I'm going to be digging out a bush that runs right underneath the gas
line. According to JULIE, they don't say how deep the line is...just
that it's there. On my sidewalk right next to the outside turn-off
valve, it has ' 6" gas twp<?>" spray-painted on it. Before I start to
carefully dig, does this mean that the gas line is only 6" below the
surface? From what I recall, the line should run a foot or two
underneath the surface, which is deeper than I will dig. Also, for
what it's worth, I live in Chicago.
Just looking for some answers before I start my adventure...
Don't hold me to it but I read it as a 6" diameter Medium Pressure pipe
running in the way of the arrows. The CL should mean centerline.
Depth can vary according to many factors so dig carefully.
Not seeing it and relying on OP, I'd read it same.
But, if it is a 6" line, it's not the house distribution line and it'll
be a heck of a lot deeper than just 12-18" unless it's just a local
raised section simply for connections. I'd guess it would be more like
Agreed, however standards for depth vary according to local practices.
Sometimes depth is adjusted locally by construction work over the pipe by
adding fill or removing soil, so that any records by the gas company may be
out of date. Often locating a pipe is difficult if local landmarks have been
moved, or there are other installations in, around, over or next to the
pipe. -- Dig by hand carefully -- it would be good to know if you are
dealing with cast iron or steel as they are quite durable, plastic could be
cut or punctured by a sharp pick or shovel.
Often, gas, water, communication, power and various utility lines share a
common trench. I've seen lines as deep as 60". If you're in a facility that
is well maintained, there might be as-built drawings showing the cross
section and depth of utility lines. Careful when digging, I know a backhoe
operator got killed when he hit a medium voltage line some years ago.
Thank you for all the great information. I did a little research and
according to the city of chicago, you have to call their service
called 'digger'. According to their web site, you first have to get a
permit before they even tell you where the lines are. Then they come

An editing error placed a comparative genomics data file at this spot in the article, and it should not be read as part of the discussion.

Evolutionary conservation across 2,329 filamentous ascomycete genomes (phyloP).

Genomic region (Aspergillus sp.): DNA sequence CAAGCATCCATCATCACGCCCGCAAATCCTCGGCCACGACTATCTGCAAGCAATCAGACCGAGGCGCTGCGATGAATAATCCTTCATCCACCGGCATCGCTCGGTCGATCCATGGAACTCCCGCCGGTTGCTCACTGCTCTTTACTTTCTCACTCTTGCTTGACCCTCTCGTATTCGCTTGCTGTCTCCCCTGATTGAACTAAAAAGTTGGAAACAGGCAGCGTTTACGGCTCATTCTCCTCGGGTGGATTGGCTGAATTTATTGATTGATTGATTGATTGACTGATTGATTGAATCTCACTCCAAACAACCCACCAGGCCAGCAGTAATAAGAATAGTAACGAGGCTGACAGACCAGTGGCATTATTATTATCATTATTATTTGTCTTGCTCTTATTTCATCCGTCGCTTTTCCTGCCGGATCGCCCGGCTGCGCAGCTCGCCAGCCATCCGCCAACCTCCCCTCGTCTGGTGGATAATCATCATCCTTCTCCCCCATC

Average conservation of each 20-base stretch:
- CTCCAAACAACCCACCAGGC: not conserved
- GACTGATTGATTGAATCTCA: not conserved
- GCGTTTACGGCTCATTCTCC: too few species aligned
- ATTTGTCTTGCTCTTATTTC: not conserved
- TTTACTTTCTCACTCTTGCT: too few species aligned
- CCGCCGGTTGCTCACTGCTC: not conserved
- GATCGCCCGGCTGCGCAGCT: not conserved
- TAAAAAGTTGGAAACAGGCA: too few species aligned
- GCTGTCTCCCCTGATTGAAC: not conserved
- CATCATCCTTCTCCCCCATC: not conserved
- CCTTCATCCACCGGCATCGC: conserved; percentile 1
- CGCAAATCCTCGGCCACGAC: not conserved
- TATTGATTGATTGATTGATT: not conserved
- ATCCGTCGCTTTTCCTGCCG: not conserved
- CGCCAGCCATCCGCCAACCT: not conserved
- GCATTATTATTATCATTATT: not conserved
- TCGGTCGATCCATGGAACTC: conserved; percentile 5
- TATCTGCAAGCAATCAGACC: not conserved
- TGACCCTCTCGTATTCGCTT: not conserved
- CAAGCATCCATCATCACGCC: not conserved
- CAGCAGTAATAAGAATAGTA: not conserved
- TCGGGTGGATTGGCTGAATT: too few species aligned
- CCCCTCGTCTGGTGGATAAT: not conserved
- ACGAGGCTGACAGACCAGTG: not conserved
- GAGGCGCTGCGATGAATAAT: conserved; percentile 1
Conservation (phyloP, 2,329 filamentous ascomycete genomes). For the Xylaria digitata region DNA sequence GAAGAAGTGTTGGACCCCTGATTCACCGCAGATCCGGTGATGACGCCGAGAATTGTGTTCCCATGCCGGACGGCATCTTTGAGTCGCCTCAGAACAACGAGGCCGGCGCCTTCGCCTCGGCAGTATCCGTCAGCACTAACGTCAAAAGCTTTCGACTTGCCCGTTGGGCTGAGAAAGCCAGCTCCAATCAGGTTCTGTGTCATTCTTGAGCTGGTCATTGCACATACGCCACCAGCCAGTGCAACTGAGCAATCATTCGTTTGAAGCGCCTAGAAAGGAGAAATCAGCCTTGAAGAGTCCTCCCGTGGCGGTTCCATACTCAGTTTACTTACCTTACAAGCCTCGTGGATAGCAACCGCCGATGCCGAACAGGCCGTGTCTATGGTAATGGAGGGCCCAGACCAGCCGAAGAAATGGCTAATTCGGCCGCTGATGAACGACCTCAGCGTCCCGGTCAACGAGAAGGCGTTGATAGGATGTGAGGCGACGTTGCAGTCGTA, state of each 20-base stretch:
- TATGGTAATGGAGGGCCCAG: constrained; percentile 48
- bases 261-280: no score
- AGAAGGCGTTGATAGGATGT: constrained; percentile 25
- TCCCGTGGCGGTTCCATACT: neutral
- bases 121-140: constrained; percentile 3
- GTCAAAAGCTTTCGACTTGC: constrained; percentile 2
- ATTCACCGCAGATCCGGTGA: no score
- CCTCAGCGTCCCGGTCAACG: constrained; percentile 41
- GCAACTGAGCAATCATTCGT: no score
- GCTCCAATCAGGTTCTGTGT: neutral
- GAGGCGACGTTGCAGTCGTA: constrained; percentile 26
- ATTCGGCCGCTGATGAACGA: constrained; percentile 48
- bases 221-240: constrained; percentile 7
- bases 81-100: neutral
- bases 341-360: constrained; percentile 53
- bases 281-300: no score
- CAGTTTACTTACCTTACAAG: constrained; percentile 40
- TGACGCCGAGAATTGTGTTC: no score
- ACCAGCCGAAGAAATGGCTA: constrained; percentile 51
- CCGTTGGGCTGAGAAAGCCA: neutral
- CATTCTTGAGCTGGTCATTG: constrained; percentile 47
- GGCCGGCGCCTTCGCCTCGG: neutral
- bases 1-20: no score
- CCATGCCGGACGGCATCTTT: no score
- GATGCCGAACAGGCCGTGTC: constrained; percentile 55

out and tell you where they are. This is a little problem since the
owner before planted these lovely bushes in the parkway, which I
hate. Finally, it's city property, not my own....so you can't cut
them down..or plant things there. So, long story short...if these
bushes go missing, I don't think it's an issue. If I called, I'd have
to get a permit first, then have them come out, then see if I can even
get a permit so I can cut down the bush...I don't know, it's a lot for
just something the previous owner did.
I was under the impression that they just say where they are located
and not how deep they are. I was carefully digging around the stump
today and didn't see anything. So, I think that I'll be safe and just
continue to dig little by little until that damn stump is removed!!!
And also, it's a main line. It sounds like as long as I'm careful, I
shouldn't have much to worry about.
A few years ago when replacing a water line to the house we had the
gas company mark the location. It was down about six foot. The guy
fixing the water line was being very careful because he found the gas
line was white plastic instead of the normal hearvy yellow stuff.
When trying to loosend a nut his arm slipped, his elbow hit the gas
line and cracked it!! Had to suspend digging for a couple hours while
the gas company repaired the line. The gas crew broke the pipe in
three other places during the repair. Gas company assured me they
were going to replace that line within 5 years. It's been over 5 and
they have not done it yet. The gas company repair man said my grass
would die if there was a leak (burn??).
Yep. Many gas companies suggest using that as an indicator.
Just a couple I ran across post Google:
1. Natural gas has no smell. The gas company adds mercaptans, smelly
gases, to create that odor so you can tell if there's a leak. Natural gas
is a mixture of organic gases (methane, ethane, propane, butane, ...),
none of which have an odor to humans.
2. The various gases _will_ kill plants. Dead grass is a sign of a leak.
The dirt tends to turn a dark color, as I recall.
easier and safer to cut stump off just under ground level, drill a few
holes in what remains of stump, add rotting stuff, cover with dirt and
mound soil a little over stump if you want.
hit any regroth with vegation killer......
why dig up a stump and endanger the gas line unnecessarily?
all hard work easier and best avoided
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